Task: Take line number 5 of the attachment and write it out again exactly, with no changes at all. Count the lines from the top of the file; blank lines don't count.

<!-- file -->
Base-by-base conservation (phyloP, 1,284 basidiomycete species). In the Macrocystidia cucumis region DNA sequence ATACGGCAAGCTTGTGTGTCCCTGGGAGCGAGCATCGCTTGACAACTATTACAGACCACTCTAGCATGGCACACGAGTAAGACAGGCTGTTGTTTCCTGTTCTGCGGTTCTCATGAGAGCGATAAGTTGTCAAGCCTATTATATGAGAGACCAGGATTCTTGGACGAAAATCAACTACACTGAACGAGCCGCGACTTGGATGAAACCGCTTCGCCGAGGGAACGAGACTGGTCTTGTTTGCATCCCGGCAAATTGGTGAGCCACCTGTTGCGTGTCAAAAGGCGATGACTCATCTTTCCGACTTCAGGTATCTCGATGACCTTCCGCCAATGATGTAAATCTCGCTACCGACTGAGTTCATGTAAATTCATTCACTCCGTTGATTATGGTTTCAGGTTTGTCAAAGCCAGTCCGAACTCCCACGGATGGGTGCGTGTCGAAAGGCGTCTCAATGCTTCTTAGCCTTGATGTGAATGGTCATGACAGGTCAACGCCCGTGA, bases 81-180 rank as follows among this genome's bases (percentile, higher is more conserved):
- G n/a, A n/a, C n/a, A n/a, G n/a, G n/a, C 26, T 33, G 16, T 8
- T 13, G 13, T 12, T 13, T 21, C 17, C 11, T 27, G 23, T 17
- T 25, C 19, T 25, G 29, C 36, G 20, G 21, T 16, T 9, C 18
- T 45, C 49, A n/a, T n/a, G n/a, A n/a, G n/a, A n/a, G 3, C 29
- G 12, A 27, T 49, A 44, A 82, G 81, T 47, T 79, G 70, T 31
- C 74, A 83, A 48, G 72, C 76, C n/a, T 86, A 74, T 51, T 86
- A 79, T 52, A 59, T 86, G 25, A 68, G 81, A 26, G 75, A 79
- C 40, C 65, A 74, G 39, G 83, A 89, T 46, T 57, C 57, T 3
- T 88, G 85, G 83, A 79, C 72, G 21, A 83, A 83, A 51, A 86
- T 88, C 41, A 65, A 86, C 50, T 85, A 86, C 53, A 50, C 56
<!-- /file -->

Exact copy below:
- T 45, C 49, A n/a, T n/a, G n/a, A n/a, G n/a, A n/a, G 3, C 29